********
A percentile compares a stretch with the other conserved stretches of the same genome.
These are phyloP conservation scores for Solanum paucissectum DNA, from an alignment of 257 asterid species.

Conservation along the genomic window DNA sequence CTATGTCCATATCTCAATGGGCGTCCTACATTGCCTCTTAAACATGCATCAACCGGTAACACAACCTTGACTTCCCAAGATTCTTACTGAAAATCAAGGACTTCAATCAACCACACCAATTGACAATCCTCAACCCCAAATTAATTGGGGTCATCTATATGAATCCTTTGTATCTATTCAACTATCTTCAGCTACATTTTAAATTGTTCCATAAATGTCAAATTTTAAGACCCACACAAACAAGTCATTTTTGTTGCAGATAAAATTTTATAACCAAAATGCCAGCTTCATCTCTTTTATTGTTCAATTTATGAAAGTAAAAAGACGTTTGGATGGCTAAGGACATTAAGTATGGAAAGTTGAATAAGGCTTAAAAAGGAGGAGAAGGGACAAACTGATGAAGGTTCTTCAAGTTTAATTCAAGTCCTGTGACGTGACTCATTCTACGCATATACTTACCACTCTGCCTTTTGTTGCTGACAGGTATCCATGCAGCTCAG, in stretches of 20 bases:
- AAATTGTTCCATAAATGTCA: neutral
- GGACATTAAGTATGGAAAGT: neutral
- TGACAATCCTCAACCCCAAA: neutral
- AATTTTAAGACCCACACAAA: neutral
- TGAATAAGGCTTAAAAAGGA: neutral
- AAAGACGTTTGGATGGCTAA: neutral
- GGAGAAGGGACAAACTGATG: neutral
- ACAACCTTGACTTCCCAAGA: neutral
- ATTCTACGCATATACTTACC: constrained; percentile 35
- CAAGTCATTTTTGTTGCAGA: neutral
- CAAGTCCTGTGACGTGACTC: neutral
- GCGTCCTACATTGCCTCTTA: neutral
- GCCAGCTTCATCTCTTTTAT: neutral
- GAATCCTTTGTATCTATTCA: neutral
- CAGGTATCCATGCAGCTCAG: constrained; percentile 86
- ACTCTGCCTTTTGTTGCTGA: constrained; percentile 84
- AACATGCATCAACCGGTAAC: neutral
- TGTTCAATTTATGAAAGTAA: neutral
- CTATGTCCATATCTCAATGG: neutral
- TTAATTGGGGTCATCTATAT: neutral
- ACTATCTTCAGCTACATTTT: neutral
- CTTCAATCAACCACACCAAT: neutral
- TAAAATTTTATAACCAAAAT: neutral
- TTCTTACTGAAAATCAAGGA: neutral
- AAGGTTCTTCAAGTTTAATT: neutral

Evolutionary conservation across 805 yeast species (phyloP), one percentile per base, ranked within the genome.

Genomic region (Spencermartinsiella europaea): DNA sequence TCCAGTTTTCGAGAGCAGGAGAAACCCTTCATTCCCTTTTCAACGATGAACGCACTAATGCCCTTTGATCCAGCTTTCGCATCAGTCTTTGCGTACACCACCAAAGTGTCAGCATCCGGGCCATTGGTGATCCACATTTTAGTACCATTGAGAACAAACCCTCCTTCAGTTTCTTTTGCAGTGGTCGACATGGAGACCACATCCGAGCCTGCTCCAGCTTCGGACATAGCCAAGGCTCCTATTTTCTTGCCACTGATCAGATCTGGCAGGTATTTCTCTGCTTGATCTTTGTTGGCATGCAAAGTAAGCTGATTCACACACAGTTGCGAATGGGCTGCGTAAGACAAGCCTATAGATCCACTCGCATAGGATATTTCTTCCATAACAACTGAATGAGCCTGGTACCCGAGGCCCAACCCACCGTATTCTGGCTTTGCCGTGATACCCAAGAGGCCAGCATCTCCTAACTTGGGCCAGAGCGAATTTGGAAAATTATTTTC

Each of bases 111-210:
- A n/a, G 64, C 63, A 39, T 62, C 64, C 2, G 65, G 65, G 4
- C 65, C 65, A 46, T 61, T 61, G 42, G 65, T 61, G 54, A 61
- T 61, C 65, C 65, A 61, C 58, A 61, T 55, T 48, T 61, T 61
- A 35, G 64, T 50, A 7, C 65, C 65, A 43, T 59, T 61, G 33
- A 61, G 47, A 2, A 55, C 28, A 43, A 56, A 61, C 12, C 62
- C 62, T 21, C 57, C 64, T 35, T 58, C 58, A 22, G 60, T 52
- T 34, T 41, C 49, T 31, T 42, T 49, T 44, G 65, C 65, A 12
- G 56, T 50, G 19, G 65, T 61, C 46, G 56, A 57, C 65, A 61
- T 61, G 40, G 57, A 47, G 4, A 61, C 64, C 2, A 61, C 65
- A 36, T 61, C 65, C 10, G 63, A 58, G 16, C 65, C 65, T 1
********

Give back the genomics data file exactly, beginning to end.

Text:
A percentile compares a stretch with the other conserved stretches of the same genome.
These are phyloP conservation scores for Solanum paucissectum DNA, from an alignment of 257 asterid species.

Conservation along the genomic window DNA sequence CTATGTCCATATCTCAATGGGCGTCCTACATTGCCTCTTAAACATGCATCAACCGGTAACACAACCTTGACTTCCCAAGATTCTTACTGAAAATCAAGGACTTCAATCAACCACACCAATTGACAATCCTCAACCCCAAATTAATTGGGGTCATCTATATGAATCCTTTGTATCTATTCAACTATCTTCAGCTACATTTTAAATTGTTCCATAAATGTCAAATTTTAAGACCCACACAAACAAGTCATTTTTGTTGCAGATAAAATTTTATAACCAAAATGCCAGCTTCATCTCTTTTATTGTTCAATTTATGAAAGTAAAAAGACGTTTGGATGGCTAAGGACATTAAGTATGGAAAGTTGAATAAGGCTTAAAAAGGAGGAGAAGGGACAAACTGATGAAGGTTCTTCAAGTTTAATTCAAGTCCTGTGACGTGACTCATTCTACGCATATACTTACCACTCTGCCTTTTGTTGCTGACAGGTATCCATGCAGCTCAG, in stretches of 20 bases:
- AAATTGTTCCATAAATGTCA: neutral
- GGACATTAAGTATGGAAAGT: neutral
- TGACAATCCTCAACCCCAAA: neutral
- AATTTTAAGACCCACACAAA: neutral
- TGAATAAGGCTTAAAAAGGA: neutral
- AAAGACGTTTGGATGGCTAA: neutral
- GGAGAAGGGACAAACTGATG: neutral
- ACAACCTTGACTTCCCAAGA: neutral
- ATTCTACGCATATACTTACC: constrained; percentile 35
- CAAGTCATTTTTGTTGCAGA: neutral
- CAAGTCCTGTGACGTGACTC: neutral
- GCGTCCTACATTGCCTCTTA: neutral
- GCCAGCTTCATCTCTTTTAT: neutral
- GAATCCTTTGTATCTATTCA: neutral
- CAGGTATCCATGCAGCTCAG: constrained; percentile 86
- ACTCTGCCTTTTGTTGCTGA: constrained; percentile 84
- AACATGCATCAACCGGTAAC: neutral
- TGTTCAATTTATGAAAGTAA: neutral
- CTATGTCCATATCTCAATGG: neutral
- TTAATTGGGGTCATCTATAT: neutral
- ACTATCTTCAGCTACATTTT: neutral
- CTTCAATCAACCACACCAAT: neutral
- TAAAATTTTATAACCAAAAT: neutral
- TTCTTACTGAAAATCAAGGA: neutral
- AAGGTTCTTCAAGTTTAATT: neutral

Evolutionary conservation across 805 yeast species (phyloP), one percentile per base, ranked within the genome.

Genomic region (Spencermartinsiella europaea): DNA sequence TCCAGTTTTCGAGAGCAGGAGAAACCCTTCATTCCCTTTTCAACGATGAACGCACTAATGCCCTTTGATCCAGCTTTCGCATCAGTCTTTGCGTACACCACCAAAGTGTCAGCATCCGGGCCATTGGTGATCCACATTTTAGTACCATTGAGAACAAACCCTCCTTCAGTTTCTTTTGCAGTGGTCGACATGGAGACCACATCCGAGCCTGCTCCAGCTTCGGACATAGCCAAGGCTCCTATTTTCTTGCCACTGATCAGATCTGGCAGGTATTTCTCTGCTTGATCTTTGTTGGCATGCAAAGTAAGCTGATTCACACACAGTTGCGAATGGGCTGCGTAAGACAAGCCTATAGATCCACTCGCATAGGATATTTCTTCCATAACAACTGAATGAGCCTGGTACCCGAGGCCCAACCCACCGTATTCTGGCTTTGCCGTGATACCCAAGAGGCCAGCATCTCCTAACTTGGGCCAGAGCGAATTTGGAAAATTATTTTC

Each of bases 111-210:
- A n/a, G 64, C 63, A 39, T 62, C 64, C 2, G 65, G 65, G 4
- C 65, C 65, A 46, T 61, T 61, G 42, G 65, T 61, G 54, A 61
- T 61, C 65, C 65, A 61, C 58, A 61, T 55, T 48, T 61, T 61
- A 35, G 64, T 50, A 7, C 65, C 65, A 43, T 59, T 61, G 33
- A 61, G 47, A 2, A 55, C 28, A 43, A 56, A 61, C 12, C 62
- C 62, T 21, C 57, C 64, T 35, T 58, C 58, A 22, G 60, T 52
- T 34, T 41, C 49, T 31, T 42, T 49, T 44, G 65, C 65, A 12
- G 56, T 50, G 19, G 65, T 61, C 46, G 56, A 57, C 65, A 61
- T 61, G 40, G 57, A 47, G 4, A 61, C 64, C 2, A 61, C 65
- A 36, T 61, C 65, C 10, G 63, A 58, G 16, C 65, C 65, T 1